Philo

Philo


The next cheapest option on our list gets you 40 channels for $16 per month, or 49 for $20 per month. And the base package includes some decent channels too, such as AMC, Comedy Central, BBC World News and more.

The catch? No Cartoon Network, no local channels, no sports channels, and several major news channels are missing, among them CNN. If you subscribe to Philo, you'd better really be into the likes of "The Daily Show" and "The Walking Dead."

Apps for the Apple TV and Amazon Fire TV are now available, joining support for iPhones, iPads, Macs, and Roku. Other perks of the service include a 30-day cloud DVR, and the ability to stream on three devices simultaneously.

Which should you choose?

Monthly Package Cost July 2018


Before anything else, make sure to check that a service or package has channels you'll actually use. Having 120 channels is meaningless if you never see most of them. Accordingly many people will probably be happy with Sling Orange or Blue, and as we said, Hulu may be appealing to people who want more on-demand content.

Cost per channel


It's also worth evaluating whether you like the interface a service has. All of the above options are usable, but some will suit your style of viewing better than others. We found DirecTV Now to be more awkward than Sling or YouTube for example, yet your experience may vary.

We strongly recommend taking advantage of the trials each service offers before making a commitment. There's no skin lost as long as you're quick to cancel anything you don't want to keep.

You may even find yourself questioning the value of live TV. Sports fans don't have much choice, but people who only care about news, shows, and movies can possibly combine a few on-demand services and still save money -- say, Netflix and HBO Now.
o1sowise
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Comments

  • Reply 1 of 37
    o1sowiseo1sowise Posts: 2member
    Would you be able to create matrix of channels?  i.e. service along the x-axis and channel along the y-axis?
    I'd like to see who offers what and for how much?  HBO? Starz? Netflix? Network TV?

    Also, can you add AppleTV to the matrix?


  • Reply 2 of 37
    Mike WuertheleMike Wuerthele Posts: 3,872administrator
    o1sowise said:
    Would you be able to create matrix of channels?  i.e. service along the x-axis and channel along the y-axis?
    I'd like to see who offers what and for how much?  HBO? Starz? Netflix? Network TV?

    Also, can you add AppleTV to the matrix?


    Not really. The number of channels and what is offered varies very much region to region, even for the same service -- and that's not even including the local channels.

    And, even if we did, why would we add Apple TV? It isn't a streaming television service, any more than Netflix or Amazon are.
    edited July 2018 gatorguy
  • Reply 3 of 37
    MacProMacPro Posts: 17,835member
    For me the only reason for a cable TV account is so as to able to sign and watch stuff on the TV.  Luckily for us our HOA includes Comcast HD, we never watch it but it gives us access to CNN, ESPN etc on the TV.  They Networks must surely be thinking of doing deals with Apple Amazon et alia to simply cutting the cable providers out of the loop.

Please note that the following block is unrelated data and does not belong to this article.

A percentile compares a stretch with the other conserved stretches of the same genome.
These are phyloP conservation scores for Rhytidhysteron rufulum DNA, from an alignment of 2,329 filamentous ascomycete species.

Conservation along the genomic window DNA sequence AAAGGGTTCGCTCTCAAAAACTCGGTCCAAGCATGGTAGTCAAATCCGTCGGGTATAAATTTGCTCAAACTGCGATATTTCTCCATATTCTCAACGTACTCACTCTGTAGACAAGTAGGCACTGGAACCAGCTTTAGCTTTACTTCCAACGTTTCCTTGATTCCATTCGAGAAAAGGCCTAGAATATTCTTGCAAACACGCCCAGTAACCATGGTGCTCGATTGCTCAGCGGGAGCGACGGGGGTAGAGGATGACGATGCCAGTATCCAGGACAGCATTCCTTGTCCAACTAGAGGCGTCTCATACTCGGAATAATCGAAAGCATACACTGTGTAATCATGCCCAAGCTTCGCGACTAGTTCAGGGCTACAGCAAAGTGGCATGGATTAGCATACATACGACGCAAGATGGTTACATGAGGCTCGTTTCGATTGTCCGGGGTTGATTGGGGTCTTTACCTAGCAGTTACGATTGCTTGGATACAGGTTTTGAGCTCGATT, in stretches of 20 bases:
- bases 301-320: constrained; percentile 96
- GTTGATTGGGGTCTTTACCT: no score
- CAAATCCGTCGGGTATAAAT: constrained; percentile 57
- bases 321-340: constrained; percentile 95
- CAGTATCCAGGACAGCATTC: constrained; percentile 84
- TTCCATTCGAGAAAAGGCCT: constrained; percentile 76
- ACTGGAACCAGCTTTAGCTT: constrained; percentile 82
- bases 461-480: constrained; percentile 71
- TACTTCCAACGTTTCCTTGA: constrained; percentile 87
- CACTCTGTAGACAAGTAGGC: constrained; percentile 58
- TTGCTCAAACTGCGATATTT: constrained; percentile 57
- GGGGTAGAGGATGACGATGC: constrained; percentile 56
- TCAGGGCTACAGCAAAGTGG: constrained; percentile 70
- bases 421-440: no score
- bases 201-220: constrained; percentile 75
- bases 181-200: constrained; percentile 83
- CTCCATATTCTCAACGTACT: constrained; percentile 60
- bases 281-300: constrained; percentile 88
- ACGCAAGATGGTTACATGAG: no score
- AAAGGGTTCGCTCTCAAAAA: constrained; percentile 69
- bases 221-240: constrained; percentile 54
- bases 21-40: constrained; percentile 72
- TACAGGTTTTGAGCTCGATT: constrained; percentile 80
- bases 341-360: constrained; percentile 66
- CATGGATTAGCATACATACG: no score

I know I know we'd all miss the Comcast / Verizon customer service though ... ;)
    edited July 2018
  • Reply 4 of 37
    So the proposed solution to cord cutters is get a less expensive cord??  But not that much less expensive for most options outlined here.  Someone needs to make a device the sends over the air broadcast to the AppleTV.  Then I just have to pay internet.  Or better yet, provide the ota channels via internet to the AppleTV.  Also, these skinny services still give you channels that are complete garbage.  Which was a main driver of people cutting the cord in the first place.  All these companies are doing is repacking and rebranding the same old crap and people are dumb enough to buy it.  Until there is a true ala cart option I will continue to just stream stuff for free.  
  • Reply 5 of 37
    hq.nychq.nyc Posts: 2member
    o1sowise said:
    Would you be able to create matrix of channels?  i.e. service along the x-axis and channel along the y-axis?
    I'd like to see who offers what and for how much?  HBO? Starz? Netflix? Network TV?

    Also, can you add AppleTV to the matrix?


    Not really. The number of channels and what is offered varies very much region to region, even for the same service -- and that's not even including the local channels.

    And, even if we did, why would we add Apple TV? It isn't a streaming television service, any more than Netflix or Amazon are.
    If possible, can you add the streaming quality for each services? I believe most of them do only 720p? Thanks!
    DiRT
  • Reply 6 of 37
    Mike WuertheleMike Wuerthele Posts: 3,872administrator
    So the proposed solution to cord cutters is get a less expensive cord??  But not that much less expensive for most options outlined here.  Someone needs to make a device the sends over the air broadcast to the AppleTV.  Then I just have to pay internet.  Or better yet, provide the ota channels via internet to the AppleTV.  Also, these skinny services still give you channels that are complete garbage.  Which was a main driver of people cutting the cord in the first place.  All these companies are doing is repacking and rebranding the same old crap and people are dumb enough to buy it.  Until there is a true ala cart option I will continue to just stream stuff for free.  
    There are a few of these already.
    DiRTgatorguy
  • Reply 7 of 37
    christopher126christopher126 Posts: 4,159member
    Oooof! I tried the the seven free trial of Hulu. I'd been w/o cable for about 15 years. I was astonished at the amount, insanity and intensity of the commercials! Ugh! I don't want to know about Taco Bell's new Cheesy Fries (Are they trying to kill us?).

    I got it mainly to watch F1. Spent the first 30 minutes staring at a live camera shot of turn one (Not Hulu's fault), could not DVR it and again the race was interrupted every 10 minutes with 5 minutes of commercials. Really a sh*t sandwich experience. Canceled it in 3 days.

    I subscribe to Fareed Zakaria's GPS on iTunes w/ no commercials for a $1/episode. (Best show on TV, BTW) and HBO $14.95/mo for Bill Maher, John Oliver and the occasional movie/series.